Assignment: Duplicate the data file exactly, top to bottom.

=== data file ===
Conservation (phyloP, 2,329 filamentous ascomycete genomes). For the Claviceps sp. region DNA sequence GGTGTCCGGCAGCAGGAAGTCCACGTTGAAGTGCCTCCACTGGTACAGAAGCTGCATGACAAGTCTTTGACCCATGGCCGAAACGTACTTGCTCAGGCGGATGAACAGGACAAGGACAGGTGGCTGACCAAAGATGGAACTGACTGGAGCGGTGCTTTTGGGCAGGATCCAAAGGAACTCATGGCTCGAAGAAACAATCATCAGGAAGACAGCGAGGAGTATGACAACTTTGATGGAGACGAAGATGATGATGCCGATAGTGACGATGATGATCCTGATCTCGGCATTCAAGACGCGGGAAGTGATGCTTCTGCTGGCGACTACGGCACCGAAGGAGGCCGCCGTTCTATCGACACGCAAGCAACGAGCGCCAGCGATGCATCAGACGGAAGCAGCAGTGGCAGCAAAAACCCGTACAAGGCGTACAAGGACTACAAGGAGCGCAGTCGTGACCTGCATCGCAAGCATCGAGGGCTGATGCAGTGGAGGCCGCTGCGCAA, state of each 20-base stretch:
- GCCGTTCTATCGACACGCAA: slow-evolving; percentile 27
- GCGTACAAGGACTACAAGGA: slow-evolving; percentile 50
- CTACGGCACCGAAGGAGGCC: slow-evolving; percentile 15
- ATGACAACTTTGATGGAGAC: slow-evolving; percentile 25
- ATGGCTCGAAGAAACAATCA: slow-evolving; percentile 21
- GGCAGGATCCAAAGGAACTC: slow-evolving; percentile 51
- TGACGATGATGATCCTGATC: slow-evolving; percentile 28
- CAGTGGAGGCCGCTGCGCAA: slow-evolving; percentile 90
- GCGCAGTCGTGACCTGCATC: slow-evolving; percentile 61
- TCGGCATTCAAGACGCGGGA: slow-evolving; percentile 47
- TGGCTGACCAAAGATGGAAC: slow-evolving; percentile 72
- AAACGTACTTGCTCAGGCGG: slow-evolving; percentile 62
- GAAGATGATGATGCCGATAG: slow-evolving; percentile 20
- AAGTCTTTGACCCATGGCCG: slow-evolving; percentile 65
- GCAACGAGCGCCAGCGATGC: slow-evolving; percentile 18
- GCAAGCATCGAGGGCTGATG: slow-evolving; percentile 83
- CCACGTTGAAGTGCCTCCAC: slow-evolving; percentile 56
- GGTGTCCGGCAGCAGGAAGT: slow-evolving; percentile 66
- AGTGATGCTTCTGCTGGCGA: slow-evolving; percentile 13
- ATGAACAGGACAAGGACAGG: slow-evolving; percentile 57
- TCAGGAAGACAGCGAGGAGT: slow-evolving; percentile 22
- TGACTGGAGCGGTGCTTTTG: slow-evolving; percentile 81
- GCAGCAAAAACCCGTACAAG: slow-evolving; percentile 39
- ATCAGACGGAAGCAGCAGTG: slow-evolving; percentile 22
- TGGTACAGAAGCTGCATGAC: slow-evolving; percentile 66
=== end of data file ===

Conservation (phyloP, 2,329 filamentous ascomycete genomes). For the Claviceps sp. region DNA sequence GGTGTCCGGCAGCAGGAAGTCCACGTTGAAGTGCCTCCACTGGTACAGAAGCTGCATGACAAGTCTTTGACCCATGGCCGAAACGTACTTGCTCAGGCGGATGAACAGGACAAGGACAGGTGGCTGACCAAAGATGGAACTGACTGGAGCGGTGCTTTTGGGCAGGATCCAAAGGAACTCATGGCTCGAAGAAACAATCATCAGGAAGACAGCGAGGAGTATGACAACTTTGATGGAGACGAAGATGATGATGCCGATAGTGACGATGATGATCCTGATCTCGGCATTCAAGACGCGGGAAGTGATGCTTCTGCTGGCGACTACGGCACCGAAGGAGGCCGCCGTTCTATCGACACGCAAGCAACGAGCGCCAGCGATGCATCAGACGGAAGCAGCAGTGGCAGCAAAAACCCGTACAAGGCGTACAAGGACTACAAGGAGCGCAGTCGTGACCTGCATCGCAAGCATCGAGGGCTGATGCAGTGGAGGCCGCTGCGCAA, state of each 20-base stretch:
- GCCGTTCTATCGACACGCAA: slow-evolving; percentile 27
- GCGTACAAGGACTACAAGGA: slow-evolving; percentile 50
- CTACGGCACCGAAGGAGGCC: slow-evolving; percentile 15
- ATGACAACTTTGATGGAGAC: slow-evolving; percentile 25
- ATGGCTCGAAGAAACAATCA: slow-evolving; percentile 21
- GGCAGGATCCAAAGGAACTC: slow-evolving; percentile 51
- TGACGATGATGATCCTGATC: slow-evolving; percentile 28
- CAGTGGAGGCCGCTGCGCAA: slow-evolving; percentile 90
- GCGCAGTCGTGACCTGCATC: slow-evolving; percentile 61
- TCGGCATTCAAGACGCGGGA: slow-evolving; percentile 47
- TGGCTGACCAAAGATGGAAC: slow-evolving; percentile 72
- AAACGTACTTGCTCAGGCGG: slow-evolving; percentile 62
- GAAGATGATGATGCCGATAG: slow-evolving; percentile 20
- AAGTCTTTGACCCATGGCCG: slow-evolving; percentile 65
- GCAACGAGCGCCAGCGATGC: slow-evolving; percentile 18
- GCAAGCATCGAGGGCTGATG: slow-evolving; percentile 83
- CCACGTTGAAGTGCCTCCAC: slow-evolving; percentile 56
- GGTGTCCGGCAGCAGGAAGT: slow-evolving; percentile 66
- AGTGATGCTTCTGCTGGCGA: slow-evolving; percentile 13
- ATGAACAGGACAAGGACAGG: slow-evolving; percentile 57
- TCAGGAAGACAGCGAGGAGT: slow-evolving; percentile 22
- TGACTGGAGCGGTGCTTTTG: slow-evolving; percentile 81
- GCAGCAAAAACCCGTACAAG: slow-evolving; percentile 39
- ATCAGACGGAAGCAGCAGTG: slow-evolving; percentile 22
- TGGTACAGAAGCTGCATGAC: slow-evolving; percentile 66